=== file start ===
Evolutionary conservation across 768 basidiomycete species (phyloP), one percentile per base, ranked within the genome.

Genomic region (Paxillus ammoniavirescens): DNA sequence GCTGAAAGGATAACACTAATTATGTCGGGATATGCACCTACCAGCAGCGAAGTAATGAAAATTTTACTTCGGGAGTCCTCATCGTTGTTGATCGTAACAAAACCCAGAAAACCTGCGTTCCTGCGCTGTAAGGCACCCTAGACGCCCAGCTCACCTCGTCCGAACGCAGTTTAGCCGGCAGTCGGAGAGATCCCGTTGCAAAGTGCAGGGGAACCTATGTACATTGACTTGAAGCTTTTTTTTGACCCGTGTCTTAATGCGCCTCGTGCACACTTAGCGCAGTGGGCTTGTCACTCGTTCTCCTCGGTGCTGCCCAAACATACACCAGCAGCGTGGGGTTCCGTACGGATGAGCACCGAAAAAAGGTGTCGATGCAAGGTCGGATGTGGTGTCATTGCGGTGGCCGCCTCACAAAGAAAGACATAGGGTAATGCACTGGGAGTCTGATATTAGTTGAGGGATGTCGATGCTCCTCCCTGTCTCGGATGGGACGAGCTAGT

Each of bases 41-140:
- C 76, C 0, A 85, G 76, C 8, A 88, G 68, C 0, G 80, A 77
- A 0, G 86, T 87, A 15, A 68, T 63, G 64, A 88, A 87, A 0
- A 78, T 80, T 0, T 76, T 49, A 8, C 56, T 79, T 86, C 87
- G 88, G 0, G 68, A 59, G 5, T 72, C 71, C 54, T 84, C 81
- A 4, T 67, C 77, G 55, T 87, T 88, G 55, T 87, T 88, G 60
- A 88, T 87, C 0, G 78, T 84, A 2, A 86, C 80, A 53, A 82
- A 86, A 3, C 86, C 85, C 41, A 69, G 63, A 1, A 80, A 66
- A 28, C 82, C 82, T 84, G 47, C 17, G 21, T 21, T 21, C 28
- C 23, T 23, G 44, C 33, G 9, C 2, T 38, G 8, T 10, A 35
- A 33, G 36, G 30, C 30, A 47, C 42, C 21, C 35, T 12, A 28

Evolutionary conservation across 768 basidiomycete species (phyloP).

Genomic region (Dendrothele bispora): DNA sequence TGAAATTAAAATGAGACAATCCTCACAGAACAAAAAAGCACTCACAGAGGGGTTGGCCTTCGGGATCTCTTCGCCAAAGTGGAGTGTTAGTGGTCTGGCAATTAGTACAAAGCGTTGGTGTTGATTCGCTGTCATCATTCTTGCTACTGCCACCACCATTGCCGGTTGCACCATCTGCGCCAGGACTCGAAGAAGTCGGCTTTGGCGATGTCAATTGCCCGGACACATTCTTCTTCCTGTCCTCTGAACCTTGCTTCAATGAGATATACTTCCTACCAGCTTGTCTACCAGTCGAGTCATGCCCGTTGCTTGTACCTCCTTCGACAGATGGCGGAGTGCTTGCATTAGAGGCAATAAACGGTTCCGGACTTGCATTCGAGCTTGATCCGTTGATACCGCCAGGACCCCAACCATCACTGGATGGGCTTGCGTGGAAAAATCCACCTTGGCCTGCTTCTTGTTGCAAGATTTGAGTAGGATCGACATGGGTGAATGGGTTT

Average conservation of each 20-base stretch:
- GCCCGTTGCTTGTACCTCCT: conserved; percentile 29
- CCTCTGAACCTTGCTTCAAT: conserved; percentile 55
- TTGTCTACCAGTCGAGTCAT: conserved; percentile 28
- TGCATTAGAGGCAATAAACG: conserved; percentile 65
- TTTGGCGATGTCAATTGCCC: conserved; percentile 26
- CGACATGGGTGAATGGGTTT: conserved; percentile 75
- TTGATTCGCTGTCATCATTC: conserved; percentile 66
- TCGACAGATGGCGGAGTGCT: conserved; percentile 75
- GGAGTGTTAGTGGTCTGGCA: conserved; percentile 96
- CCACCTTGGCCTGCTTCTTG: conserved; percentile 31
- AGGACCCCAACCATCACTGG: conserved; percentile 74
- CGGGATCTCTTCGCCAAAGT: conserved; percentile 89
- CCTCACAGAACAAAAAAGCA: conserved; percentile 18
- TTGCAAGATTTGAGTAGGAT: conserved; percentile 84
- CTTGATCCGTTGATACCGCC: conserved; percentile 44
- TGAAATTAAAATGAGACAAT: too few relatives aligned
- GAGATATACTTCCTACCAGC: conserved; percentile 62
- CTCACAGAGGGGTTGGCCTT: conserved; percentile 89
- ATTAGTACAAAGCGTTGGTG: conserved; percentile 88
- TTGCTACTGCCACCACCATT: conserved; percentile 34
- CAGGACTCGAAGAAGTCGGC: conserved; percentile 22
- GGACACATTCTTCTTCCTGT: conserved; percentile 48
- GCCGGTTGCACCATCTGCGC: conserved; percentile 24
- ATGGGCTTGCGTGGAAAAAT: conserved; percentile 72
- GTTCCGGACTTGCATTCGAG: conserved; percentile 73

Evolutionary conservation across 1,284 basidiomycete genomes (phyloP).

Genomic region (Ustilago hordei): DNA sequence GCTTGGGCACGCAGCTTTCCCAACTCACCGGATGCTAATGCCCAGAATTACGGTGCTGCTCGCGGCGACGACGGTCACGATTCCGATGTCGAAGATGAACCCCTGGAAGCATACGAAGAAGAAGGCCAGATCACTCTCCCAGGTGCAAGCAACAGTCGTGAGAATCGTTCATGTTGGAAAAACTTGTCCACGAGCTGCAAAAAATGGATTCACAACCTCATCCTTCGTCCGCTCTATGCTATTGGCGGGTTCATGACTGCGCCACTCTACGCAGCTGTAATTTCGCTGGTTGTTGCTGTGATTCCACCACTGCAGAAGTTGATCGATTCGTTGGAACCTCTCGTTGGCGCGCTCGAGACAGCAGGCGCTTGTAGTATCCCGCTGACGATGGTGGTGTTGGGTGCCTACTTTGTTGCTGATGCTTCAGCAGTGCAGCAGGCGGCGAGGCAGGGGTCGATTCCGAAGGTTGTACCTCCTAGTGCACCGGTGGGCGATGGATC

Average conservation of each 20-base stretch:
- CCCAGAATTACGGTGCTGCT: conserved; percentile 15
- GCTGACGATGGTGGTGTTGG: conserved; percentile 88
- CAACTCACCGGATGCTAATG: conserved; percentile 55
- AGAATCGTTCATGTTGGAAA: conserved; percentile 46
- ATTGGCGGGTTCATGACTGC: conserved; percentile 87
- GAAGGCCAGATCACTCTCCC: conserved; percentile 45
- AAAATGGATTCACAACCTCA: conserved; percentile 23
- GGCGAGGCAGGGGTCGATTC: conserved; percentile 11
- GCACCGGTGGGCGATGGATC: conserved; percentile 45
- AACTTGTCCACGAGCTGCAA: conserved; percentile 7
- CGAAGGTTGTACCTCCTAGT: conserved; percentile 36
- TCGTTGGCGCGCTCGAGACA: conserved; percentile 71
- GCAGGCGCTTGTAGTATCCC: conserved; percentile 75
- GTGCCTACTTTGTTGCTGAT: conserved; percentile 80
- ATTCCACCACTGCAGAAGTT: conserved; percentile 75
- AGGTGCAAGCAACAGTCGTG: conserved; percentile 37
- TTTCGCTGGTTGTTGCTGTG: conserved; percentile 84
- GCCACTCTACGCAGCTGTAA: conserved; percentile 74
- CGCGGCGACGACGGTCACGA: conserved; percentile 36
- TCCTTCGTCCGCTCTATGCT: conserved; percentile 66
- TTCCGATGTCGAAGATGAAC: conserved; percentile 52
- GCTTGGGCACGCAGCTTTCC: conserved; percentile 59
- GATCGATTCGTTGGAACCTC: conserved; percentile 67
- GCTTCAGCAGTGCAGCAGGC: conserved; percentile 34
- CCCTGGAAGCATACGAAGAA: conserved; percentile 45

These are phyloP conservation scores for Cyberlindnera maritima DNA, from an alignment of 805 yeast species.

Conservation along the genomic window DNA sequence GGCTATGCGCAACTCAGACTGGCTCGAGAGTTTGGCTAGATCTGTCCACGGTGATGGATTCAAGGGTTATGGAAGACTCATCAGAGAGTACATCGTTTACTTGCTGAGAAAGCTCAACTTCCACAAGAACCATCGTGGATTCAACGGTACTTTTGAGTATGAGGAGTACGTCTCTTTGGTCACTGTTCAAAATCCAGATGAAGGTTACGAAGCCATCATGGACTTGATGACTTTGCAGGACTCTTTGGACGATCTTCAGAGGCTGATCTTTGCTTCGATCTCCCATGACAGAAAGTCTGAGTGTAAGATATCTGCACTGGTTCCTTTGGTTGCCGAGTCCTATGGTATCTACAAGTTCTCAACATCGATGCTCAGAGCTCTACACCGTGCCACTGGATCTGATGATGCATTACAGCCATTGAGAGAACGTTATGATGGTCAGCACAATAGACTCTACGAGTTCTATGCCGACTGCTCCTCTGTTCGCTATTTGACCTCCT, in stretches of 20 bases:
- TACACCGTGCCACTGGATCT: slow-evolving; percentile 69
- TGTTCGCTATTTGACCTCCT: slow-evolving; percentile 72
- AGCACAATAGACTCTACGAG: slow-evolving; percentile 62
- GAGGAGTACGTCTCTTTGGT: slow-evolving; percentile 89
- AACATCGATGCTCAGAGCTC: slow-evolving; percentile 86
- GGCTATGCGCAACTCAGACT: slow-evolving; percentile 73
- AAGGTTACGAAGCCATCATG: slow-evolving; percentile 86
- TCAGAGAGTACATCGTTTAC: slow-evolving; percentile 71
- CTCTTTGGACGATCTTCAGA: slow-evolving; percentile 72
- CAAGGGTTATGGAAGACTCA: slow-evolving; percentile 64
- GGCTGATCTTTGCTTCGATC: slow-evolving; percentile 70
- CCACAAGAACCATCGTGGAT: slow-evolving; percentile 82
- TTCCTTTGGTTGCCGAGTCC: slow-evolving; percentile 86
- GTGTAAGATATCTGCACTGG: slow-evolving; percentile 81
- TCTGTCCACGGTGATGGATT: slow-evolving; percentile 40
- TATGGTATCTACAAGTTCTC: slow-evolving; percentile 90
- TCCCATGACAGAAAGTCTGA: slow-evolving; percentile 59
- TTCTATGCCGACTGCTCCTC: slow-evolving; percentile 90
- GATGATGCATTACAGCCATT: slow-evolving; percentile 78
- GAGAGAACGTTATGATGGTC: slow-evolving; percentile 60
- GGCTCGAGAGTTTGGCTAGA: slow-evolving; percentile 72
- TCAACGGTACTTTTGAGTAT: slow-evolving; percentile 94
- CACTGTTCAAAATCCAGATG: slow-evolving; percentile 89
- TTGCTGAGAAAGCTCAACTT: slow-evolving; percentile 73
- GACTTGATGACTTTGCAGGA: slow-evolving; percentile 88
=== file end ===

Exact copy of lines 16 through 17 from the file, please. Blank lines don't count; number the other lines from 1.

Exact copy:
Average conservation of each 20-base stretch:
- GCCCGTTGCTTGTACCTCCT: conserved; percentile 29